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La Educación
Número: (126-128) I,III
Año: 1997

I. Education and The National and International Panorama

Today, presidents and heads of state, the business community, political parties, and the media are making education a priority in Latin America and the Caribbean. This consensus is based on the sense that there is a wide gap between society’s needs and demands and the education offered in the region, despite the fact that progress clearly has been made. The globalization process has contributed to this gap. While globalization offers numerous opportunities to the region, education must improve in order to take full advantage of its potential benefits (ECLAC/UNESCO, 1992; McGinn, 1997a).  Even though access to primary education is now virtually universal, persistent problems of quality and equity require more than increased resources. Initiatives must be undertaken to change learning processes in the classroom at all educational levels, including preparatory programs for entry into primary school.

The new development models of the 1990s based on international economic competition, political stability, and personal security, rely mainly on the equitable distribution of knowledge and the intellect of human beings (Thurow, 1996; Birdsall, 1997).  These aspects coincide with current political, social and cultural demands.  Therefore, to reap the benefits of modern society, today’s education system must develop autonomous, informed, responsible, and tolerant citizens. It must cultivate citizens with the values and abilities needed to create technological innovations, the ability to reason and learn independently, and with cultural and artistic creativity.  This requires changing the role of the teacher, more time to learn systematically, and educational materials conducive to relevant learning experiences.

The media have reiterated that education is not simply a current issue, but rather a political, economic, and social priority for governments and society as a whole.  This is reflected in the recommendations of the Hemispheric Summits of Presidents and Heads of State in Miami (1994) and Santa Cruz de la Sierra (1996) and in the agenda for the upcoming Meeting in Santiago (1998) in which education features prominently (Gajardo y de Andraca, 1997a).  It is also evident in the Declarations of the first six Summits of Heads of States of the Ibero-American Community of Nations.  The Guadalajara Summit (1991) acknowledged that education was the main path toward successful international integration and the Madrid Summit (1992) underscored that “knowledge is the major capital of the 20th century.” The Salvador de Bahía Summit (1993) recommended investment in education, health, and social security; the Cartagena de Indias Summit (1994) considered education to be key to achieving equitable development; the San Carlos de Bariloche Summit (1995) declared education to be fundamental to economic development and access to employment; and the Santiago Summit (1996) proposed joint efforts to promote education.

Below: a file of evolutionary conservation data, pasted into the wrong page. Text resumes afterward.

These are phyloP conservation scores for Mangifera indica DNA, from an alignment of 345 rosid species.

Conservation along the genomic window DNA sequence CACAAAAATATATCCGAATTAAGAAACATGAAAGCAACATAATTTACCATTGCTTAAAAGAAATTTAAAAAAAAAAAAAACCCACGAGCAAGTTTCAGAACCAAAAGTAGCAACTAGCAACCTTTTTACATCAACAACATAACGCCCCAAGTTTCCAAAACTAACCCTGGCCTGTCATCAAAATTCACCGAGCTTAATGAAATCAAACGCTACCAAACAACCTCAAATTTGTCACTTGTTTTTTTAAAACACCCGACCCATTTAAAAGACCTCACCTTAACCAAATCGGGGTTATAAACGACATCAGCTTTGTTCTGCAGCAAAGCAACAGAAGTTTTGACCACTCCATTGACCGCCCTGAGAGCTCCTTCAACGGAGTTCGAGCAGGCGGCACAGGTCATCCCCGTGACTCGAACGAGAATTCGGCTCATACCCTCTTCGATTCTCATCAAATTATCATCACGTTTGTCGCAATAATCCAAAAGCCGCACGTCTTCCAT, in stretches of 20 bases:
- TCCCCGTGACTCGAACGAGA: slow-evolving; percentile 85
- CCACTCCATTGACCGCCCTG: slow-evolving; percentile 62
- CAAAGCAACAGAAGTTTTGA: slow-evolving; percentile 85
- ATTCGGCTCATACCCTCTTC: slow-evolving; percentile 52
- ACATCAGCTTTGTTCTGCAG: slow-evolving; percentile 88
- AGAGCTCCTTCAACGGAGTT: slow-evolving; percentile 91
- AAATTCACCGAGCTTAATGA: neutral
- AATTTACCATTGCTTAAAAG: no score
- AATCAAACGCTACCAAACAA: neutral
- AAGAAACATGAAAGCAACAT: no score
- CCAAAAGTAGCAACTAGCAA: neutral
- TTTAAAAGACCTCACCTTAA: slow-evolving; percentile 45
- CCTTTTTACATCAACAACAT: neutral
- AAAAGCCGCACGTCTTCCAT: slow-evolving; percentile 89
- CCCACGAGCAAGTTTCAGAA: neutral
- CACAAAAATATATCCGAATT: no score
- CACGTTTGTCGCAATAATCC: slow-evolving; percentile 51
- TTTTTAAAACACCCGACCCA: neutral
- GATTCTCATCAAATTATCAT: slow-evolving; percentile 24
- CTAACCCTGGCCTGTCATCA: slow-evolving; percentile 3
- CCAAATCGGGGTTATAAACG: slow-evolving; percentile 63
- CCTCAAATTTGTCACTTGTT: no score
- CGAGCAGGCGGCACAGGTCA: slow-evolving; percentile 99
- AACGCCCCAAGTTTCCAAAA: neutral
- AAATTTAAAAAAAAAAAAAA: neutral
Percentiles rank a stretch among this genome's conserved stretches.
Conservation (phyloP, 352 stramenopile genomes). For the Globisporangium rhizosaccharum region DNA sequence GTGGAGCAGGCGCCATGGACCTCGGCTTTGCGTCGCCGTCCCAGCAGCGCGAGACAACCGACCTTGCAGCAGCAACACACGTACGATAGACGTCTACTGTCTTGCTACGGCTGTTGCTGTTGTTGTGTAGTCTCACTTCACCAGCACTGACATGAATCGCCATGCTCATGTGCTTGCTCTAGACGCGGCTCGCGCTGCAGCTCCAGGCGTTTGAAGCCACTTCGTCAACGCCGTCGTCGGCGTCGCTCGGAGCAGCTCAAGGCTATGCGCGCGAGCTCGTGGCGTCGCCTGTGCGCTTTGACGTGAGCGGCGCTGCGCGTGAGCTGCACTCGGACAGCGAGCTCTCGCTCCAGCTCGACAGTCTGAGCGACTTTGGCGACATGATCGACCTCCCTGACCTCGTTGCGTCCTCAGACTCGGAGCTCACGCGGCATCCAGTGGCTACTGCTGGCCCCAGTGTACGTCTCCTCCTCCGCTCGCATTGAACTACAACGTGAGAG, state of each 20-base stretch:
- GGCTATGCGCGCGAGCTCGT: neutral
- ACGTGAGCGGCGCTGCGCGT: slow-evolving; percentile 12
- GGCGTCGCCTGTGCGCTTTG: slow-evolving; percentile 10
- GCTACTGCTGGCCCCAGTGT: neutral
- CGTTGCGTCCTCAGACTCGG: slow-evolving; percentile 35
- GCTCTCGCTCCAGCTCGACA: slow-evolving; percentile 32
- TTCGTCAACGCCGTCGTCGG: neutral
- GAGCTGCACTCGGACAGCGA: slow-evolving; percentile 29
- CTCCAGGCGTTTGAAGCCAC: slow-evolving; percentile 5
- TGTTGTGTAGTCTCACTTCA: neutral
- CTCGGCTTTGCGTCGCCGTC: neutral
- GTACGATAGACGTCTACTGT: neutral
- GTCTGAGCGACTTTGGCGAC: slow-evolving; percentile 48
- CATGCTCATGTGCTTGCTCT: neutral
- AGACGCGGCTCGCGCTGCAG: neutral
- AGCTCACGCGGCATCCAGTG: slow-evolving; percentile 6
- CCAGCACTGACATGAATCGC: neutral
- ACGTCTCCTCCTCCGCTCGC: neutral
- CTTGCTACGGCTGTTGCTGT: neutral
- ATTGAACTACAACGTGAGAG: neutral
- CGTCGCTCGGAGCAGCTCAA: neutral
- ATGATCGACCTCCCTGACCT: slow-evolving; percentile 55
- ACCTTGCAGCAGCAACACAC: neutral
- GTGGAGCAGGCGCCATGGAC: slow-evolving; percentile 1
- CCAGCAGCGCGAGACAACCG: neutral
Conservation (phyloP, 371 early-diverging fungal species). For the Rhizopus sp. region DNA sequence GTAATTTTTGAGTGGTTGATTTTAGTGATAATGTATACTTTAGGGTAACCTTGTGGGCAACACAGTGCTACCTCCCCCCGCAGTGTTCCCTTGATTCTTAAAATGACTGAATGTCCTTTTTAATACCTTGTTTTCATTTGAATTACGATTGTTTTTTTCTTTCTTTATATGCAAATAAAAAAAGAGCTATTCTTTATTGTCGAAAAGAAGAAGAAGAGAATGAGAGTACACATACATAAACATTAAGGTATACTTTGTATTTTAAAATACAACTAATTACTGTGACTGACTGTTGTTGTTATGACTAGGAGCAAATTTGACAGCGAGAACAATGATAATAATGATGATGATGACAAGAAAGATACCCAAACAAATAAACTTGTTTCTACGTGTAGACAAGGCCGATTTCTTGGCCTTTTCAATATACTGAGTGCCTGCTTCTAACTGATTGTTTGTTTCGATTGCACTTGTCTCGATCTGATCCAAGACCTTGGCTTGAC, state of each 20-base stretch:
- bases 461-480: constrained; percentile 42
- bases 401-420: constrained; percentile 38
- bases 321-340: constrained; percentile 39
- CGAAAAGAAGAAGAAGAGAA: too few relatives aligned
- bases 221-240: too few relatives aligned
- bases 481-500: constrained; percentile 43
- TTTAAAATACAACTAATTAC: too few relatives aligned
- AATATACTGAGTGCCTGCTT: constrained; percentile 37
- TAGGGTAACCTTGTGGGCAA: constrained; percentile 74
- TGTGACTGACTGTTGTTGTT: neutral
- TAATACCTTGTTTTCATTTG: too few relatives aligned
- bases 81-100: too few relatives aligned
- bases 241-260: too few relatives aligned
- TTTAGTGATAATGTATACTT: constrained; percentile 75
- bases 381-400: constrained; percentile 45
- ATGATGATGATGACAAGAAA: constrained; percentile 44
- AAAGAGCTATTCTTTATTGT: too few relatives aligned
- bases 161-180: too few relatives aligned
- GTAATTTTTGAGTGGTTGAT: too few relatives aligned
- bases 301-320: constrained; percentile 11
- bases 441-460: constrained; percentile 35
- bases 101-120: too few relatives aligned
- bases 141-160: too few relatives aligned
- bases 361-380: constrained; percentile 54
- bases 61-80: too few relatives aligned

The need for educational reform has also been underscored by those in charge of advancing the current economic system (Edwards, 1997).  At the 1990 Assembly of the Economic Commission for Latin America and the Caribbean (ECLAC) the region’s Ministers of Economy opted for a model of  “productive transformation with equity” to reverse traditional development patterns. This model would stimulate productivity through technical progress, and by fostering the convergence of competition and social sustainability (ECLAC, 1990). Later, at their 1992 meeting, the Ministers of Economy recognized that the dissociation between education and knowledge jeopardizes potential progress in development. They suggested intensifying efforts to transform education and training and to increase scientific and technological  potential  with  a view toward  developing  citizens  committed to democracy, equity, and international competition (Londoño, 1995; ECLAC/UNESCO, 1992).

Social analysts also recognize the fundamental role of education.  At the 1995 World Summit for Social Development (Copenhagen, 1995) an emphasis on the education of parents, and particularly of mothers, was considered essential to combat the vicious circle of poverty and the academic failure of children, to foster social integration, and to increase productive employment. Similar statements were made at recent conferences on women (1995), population (1994), and environment (1992).

To summarize, consensus on the urgency of improving education in Latin America and the Caribbean stems from the need to develop the region.  Improved education is necessary to ensure adequate insertion into the international, political and economic arena, as well as to surmount extreme poverty, low productivity, polarized income distribution, exclusion, social, racial, ethnic, and gender inequality, and social violence.  A good education is conducive to a well-trained work force and a community of well-informed, responsible citizens.  As the World Summit on Social Development affirmed,  access to education guarantees social equity, prevents the rupture of the social fabric, and encourages political tolerance.  This, in turn, contributes to a favorable climate for investment and social and cultural advancement (Copenhagen, 1995).